Steelers Nation is reeling the disheartening and embarrassing 36-17 AFC Championship loss to the Evil Empire, also known as the New England Patriots. For the third time, Tom Brady and Bill Belichick prevented them from advancing to the Super Bowl, this time on their home turf in Foxborough.
But the 2016 season wasn’t and shouldn’t be a total disappointment for Pittsburgh fans. This playoff run and the second half of the regular season showed all the pieces necessary are in place for a potential Steelers dynasty.
It obviously starts with the franchise QB. Ben Roethlisberger is already the best quarterback in Pittsburgh Steelers history over Hall of Famer Terry Bradshaw. He’s already won two Super Bowls and played in a third. He has every important quarterback statistic in franchise history. This should no longer be a debate.
Of the key significant players on the Steelers offense, he’s the oldest at 34 years old. Barring significant injury, which has been an issue through this career, Big Ben should be able to play at an elite, pro-bowl level for another four years or so. That is if Tom Brady, Peyton Manning, Brett Favre, Warren Moon to name a few are the new norm. Roethlisberger will be protected by a top rated offensive line and have arguably the most talented and explosive collection of skill players in the NFL at his disposal, as well as a young emerging defense.
Look first at the guys who will protect #7. Everyone raves about the Dallas Cowboys’ offensive line, but the Steelers underrated line, which has two Pro Bowlers in David DeCastro and Maurkice Pouncey who have also been All-Pro’s, was the second ranked overall unit in the NFL. They only allowed 21 sacks, the second fewest in the league. They allowed the third fewest hits on the QB at 56. The starters average age is 28.2 with an average of 5.6 years of experience. They’ll hold down the trenches not only keep him clean, but also open up holes for Le’Veon Bell.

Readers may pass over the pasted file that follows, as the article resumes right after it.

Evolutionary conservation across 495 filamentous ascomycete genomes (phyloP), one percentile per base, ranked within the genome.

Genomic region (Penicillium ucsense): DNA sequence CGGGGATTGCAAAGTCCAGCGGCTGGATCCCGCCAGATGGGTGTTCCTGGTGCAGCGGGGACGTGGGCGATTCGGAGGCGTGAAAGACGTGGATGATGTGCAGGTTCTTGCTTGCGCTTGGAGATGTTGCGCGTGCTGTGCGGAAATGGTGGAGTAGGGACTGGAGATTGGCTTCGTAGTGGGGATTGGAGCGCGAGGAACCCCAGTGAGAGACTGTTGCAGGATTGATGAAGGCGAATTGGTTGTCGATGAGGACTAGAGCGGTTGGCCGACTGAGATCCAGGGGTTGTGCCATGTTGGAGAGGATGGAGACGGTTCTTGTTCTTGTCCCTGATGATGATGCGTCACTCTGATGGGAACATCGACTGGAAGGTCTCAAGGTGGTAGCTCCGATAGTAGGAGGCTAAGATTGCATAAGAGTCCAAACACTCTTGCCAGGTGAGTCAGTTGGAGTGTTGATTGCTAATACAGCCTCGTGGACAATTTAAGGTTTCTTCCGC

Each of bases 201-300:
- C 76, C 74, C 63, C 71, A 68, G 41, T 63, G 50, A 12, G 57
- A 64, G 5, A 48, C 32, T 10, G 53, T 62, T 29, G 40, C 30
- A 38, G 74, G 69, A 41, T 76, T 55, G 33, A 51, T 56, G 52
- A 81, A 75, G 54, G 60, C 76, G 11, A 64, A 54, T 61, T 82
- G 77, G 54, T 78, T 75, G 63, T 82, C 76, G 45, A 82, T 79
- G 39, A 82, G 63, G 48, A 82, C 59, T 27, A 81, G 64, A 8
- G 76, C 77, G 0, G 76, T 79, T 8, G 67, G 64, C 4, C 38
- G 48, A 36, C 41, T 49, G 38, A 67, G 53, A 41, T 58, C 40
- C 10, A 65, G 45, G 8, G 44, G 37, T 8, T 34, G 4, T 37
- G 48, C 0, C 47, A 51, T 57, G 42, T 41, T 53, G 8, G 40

Speaking of Bell. As Roethlisberger ages, he will become the focal point of the offense and carry the load. Think of it how Kyrie Irving has now become the closer for the Cleveland Cavaliers, even though LeBron James is still their most important player. The Steelers were 9-0 this season when he rushed for 90+ yards.
Bell, the guy I call “the most lethal weapon in the NFL”, is only 24 years old. In the 12 games he played, “Juice” led the NFL in scrimmage yards per game at 157 (105.7 rushing; 51.3 receiving), and was the first back in history to average more than 100 rushing yards and 50 receiving yards per game. His yards per carry average of 4.9 ranked 2nd of those who qualified and his total 1,268 rushing yards was 5th best in the League. The guy many say is the best all-around back in the game is only going to get better.
At this point, we already know what to expect from Antonio Brown. Arguably the League’s best wide receiver, he once again finished in the top 5 in receptions (106; 2nd), receiving yards (1,284; 5th) and touchdown catches (12; tied for 2nd). The key was finding other guys to step up when opposing defenses doubled and bracketed AB. Eli Rogers and Jesse James became those guys and were third and fourth in receptions. James (39 catches, 338 yards & 3 TDs) played more than expected with all the injuries high-priced free agent tight end LeDarius Green suffered through all season long. The second-year tight end from Penn State showed he has the size and athleticism to fill the void in the middle of the field left by Heath Miller’s retirement.